Paleontologists Discover Rare Hadrosaur Skeleton With Preserved Skin In Canada

To the delight of paleontologists, dinosaur fossils regularly resurface around the world. But some discoveries are more exceptional than others. In Dinosaur Provincial Park in Canadaa rare hadrosaur fossil – a herbivorous duck-billed dinosaur – 76 million years old has just been found.

Located in the province of Alberta, Dinosaur Provincial Park is renowned for its abundance of fossil remains. According to Caleb Brown, curator at the Royal Tyrrell Museum, between 400 and 500 dinosaur skeletons or bones as well as many other vertebrate remains have appeared there in recent decades.

It was during a scouting mission carried out with students in 2021 that the discovery took place. While exploring the side of a hill, one of the volunteers, Teri Kaskie, saw a piece of fossil emerging from the surface. Upon inspection, she found that the bone was much larger and better preserved than anything she had seen so far.

When Dr. Brian Pickles, professor of ecology from the University of Reading who accompanied the group, came to take a look, he was “completely amazed“.”I had never seen anything like it“, he confided at the site LiveScience. Further examination and early excavation revealed that the fragment was actually part of a hadrosaur’s tail.

A fossil with unique characteristics

Skeletons of this dinosaur family are not uncommon in this area. But the recently found fossil stood out for several outstanding features. First, its state of preservation. For the time being, only part of the tail and a foot have been freed from the rock, but its position suggests that the skeleton could be complete or almost complete.

Then his age. Based on the size of its tail and foot, paleontologists believe the specimen is about four meters tall and therefore likely a juvenile. “Although duck-billed dinosaurs are well represented in the fossil record, younger animals are much less common“, pointed out Dr. Pickles to The National.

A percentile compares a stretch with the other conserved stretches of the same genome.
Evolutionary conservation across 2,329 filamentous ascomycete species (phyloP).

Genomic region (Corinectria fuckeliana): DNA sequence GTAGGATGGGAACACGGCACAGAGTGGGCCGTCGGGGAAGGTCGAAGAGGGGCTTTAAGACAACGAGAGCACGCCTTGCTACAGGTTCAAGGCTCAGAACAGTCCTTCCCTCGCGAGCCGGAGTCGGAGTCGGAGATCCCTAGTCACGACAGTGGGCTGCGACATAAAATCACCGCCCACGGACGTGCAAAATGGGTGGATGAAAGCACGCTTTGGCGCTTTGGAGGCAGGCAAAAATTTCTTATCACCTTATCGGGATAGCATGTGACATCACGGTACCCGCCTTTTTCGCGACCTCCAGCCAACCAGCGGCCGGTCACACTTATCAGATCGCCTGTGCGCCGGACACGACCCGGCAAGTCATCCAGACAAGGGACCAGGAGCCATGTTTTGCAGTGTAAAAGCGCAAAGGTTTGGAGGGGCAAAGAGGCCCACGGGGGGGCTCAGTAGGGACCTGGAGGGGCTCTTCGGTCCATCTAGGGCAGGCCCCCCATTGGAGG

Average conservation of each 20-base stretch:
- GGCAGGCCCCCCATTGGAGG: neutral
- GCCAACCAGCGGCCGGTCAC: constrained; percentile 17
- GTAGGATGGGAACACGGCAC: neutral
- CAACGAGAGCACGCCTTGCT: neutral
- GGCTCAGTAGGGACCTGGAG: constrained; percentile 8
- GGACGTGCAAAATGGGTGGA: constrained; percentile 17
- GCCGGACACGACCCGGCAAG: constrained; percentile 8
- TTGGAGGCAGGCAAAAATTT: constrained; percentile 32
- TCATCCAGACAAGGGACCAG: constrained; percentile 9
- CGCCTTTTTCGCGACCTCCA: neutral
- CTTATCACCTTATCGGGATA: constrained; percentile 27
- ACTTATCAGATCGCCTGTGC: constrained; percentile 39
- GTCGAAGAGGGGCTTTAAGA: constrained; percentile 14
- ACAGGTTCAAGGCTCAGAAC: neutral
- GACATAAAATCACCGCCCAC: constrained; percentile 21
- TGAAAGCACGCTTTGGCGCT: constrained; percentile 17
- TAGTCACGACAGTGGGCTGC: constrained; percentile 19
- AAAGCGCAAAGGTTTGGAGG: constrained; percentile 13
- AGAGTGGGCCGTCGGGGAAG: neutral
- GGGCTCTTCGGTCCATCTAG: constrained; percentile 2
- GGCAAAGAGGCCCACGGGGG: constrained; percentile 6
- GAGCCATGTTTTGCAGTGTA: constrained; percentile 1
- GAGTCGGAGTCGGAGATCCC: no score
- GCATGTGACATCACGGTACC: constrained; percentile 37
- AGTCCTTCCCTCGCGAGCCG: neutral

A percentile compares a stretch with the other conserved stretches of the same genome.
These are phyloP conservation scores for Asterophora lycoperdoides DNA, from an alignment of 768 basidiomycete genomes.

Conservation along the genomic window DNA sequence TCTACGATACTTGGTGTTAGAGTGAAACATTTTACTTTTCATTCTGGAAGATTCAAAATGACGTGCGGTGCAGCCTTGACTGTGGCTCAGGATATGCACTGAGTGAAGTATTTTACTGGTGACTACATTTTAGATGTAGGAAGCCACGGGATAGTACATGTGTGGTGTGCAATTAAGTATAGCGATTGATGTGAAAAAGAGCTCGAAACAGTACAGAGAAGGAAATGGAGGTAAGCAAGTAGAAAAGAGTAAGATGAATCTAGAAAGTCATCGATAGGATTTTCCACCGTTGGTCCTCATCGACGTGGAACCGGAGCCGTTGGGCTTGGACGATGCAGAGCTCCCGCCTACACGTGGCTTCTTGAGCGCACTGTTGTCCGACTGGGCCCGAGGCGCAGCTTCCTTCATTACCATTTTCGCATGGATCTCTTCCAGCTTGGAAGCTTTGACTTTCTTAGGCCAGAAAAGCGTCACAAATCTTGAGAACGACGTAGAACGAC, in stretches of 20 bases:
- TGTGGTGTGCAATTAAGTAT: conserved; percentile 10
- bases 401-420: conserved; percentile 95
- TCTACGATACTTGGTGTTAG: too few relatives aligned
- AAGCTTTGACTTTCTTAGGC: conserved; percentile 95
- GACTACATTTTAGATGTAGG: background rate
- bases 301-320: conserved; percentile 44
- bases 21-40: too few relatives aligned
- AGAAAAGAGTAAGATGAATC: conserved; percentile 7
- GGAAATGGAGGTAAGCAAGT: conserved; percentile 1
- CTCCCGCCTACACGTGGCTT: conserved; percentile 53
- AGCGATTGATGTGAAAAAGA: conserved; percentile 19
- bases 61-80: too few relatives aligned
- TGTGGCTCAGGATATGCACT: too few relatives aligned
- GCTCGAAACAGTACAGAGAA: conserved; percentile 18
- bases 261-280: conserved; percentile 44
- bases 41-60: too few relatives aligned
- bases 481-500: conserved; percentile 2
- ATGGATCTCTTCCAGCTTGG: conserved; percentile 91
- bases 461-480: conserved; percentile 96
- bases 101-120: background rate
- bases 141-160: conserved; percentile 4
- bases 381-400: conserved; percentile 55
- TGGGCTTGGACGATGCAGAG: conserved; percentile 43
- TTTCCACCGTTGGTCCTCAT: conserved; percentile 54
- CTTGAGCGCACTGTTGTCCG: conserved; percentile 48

This means the find could help paleontologists understand how hadrosaurs grew and developed.Finally, and even more unexpectedly, portions of fossilized skin appeared on certain areas of the skeleton. This suggests that more skin could be found on the rest of the hadrosaur.

Specialists Brian Pickles and Caleb Brown in front of the hill containing the fossil. At the bottom, the diagram gives an idea of ​​the supposed position of the fossil. © Melissa Dergousoff University of Reading, diagram by Caleb Brown

Finding a dinosaur fossil with lots of skin is “quite rare“, confirmed the specialist at CBC before deciphering the importance of such a particularity: “when you find skin, or even better, internal organs, you can begin to see how these animals were when they lived and breathed“.

During the Cretaceous, between 66 and 145 million years ago, the region was crisscrossed by a complex network of rivers that crisscrossed the landscape. Evidenced by the presence of many fossils of aquatic species. Dr. Pickles thus suggests that the body of the hadrosaur would have found itself caught in a mixture of sandstone and mud which would have allowed its good preservation.

I think it was covered up pretty quickly, otherwise it wouldn’t have been so well preserved“, he told LiveScience. “You can still see some of its vertebrae and tendons, and as you approach you can see its scales. The dark, scaly skin has a texture similar to that of a basketball. It’s something very special“.

Several months of effort before collecting the entire fossil

It is only by clearing the entirety of the fossil that paleontologists will be able to truly assess its condition and study its anatomy. However, the task promises to be as long as it is complex given the size of the specimen and its position at the base of the hill. According the Royal Tyrrell Museum who participates in the project, the collection of the entire skeleton could take several months or even seasons.

So far we have removed 112 tons of rock, what we call overburden, to reach the fossils“, detailed the scientist. “We think the [squelette] whole is there but we will not have any certainty until we have finished the excavation“, he confirmed. According to Alberta government legislation, all fossils discovered are property of the province and cannot be sold.

Once completely cleared, the hadrosaur should thus join a laboratory of the Royal Tyrrell Museum located in Drumheller, where it will be prepared for study. The observations will make it possible in particular to assess the exact degree of completeness of the skeleton, its preservation and perhaps to determine its species. Eventually, it will join the permanent collection of the museum.

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